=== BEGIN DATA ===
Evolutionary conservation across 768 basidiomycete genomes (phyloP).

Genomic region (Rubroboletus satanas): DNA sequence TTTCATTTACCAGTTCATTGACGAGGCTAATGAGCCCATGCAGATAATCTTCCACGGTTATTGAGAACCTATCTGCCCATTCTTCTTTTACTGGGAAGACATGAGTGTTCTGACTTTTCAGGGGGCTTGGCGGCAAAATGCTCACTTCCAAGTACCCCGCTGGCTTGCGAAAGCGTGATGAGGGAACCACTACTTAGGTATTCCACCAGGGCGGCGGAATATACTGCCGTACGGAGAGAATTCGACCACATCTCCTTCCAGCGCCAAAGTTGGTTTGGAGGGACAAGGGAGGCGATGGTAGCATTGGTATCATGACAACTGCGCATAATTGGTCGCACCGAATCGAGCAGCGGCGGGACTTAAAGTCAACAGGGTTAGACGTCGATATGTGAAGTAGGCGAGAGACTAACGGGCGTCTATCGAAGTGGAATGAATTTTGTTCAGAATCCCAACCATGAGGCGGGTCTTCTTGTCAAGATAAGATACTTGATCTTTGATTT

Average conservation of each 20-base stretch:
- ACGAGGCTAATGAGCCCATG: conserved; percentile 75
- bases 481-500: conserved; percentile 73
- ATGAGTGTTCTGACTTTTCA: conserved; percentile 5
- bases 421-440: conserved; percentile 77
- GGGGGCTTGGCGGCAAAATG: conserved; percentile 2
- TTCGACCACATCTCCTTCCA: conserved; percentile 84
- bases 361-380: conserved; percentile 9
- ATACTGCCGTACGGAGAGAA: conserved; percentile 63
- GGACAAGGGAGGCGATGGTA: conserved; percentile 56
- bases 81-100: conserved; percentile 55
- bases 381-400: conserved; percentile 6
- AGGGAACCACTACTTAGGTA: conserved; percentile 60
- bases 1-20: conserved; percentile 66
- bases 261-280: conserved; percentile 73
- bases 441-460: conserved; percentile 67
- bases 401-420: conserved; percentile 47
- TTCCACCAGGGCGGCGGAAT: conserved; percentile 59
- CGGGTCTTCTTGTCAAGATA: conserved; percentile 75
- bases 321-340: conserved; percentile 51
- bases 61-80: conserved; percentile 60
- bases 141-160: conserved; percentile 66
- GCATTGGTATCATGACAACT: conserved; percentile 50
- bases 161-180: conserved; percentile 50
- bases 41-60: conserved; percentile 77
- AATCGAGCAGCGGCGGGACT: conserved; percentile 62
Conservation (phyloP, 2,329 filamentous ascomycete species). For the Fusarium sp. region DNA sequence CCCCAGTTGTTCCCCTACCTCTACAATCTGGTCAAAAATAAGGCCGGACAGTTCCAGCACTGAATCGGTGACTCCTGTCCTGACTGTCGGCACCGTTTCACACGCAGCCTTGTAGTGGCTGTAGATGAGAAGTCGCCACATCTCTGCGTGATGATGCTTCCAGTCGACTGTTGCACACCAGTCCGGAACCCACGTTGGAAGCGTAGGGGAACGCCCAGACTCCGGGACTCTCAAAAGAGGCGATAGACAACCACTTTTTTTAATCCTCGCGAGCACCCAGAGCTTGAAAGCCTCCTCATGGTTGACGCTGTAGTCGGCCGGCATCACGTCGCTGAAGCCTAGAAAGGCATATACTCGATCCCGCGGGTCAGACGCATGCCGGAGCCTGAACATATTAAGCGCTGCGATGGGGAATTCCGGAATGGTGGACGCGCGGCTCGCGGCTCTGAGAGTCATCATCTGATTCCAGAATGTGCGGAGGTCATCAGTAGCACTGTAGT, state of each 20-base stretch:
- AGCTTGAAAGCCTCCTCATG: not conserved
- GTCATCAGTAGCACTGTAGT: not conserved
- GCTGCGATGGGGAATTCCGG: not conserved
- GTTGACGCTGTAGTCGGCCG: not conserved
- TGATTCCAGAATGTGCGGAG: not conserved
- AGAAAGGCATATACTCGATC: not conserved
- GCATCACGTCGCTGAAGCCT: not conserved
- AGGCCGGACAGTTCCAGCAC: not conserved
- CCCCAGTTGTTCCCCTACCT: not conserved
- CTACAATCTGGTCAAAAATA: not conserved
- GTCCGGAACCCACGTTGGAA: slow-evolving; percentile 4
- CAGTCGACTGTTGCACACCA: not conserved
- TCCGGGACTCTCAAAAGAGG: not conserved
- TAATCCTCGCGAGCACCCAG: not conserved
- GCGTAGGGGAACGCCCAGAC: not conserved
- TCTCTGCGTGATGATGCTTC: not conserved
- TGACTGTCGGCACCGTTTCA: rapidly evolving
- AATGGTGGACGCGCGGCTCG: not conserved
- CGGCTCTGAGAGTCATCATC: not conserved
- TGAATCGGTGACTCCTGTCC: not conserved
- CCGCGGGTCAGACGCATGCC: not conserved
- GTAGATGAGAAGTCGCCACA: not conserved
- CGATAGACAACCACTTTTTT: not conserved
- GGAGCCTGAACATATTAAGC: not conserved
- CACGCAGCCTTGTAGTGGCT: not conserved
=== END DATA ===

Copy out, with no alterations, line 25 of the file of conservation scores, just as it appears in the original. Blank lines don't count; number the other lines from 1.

- GCATTGGTATCATGACAACT: conserved; percentile 50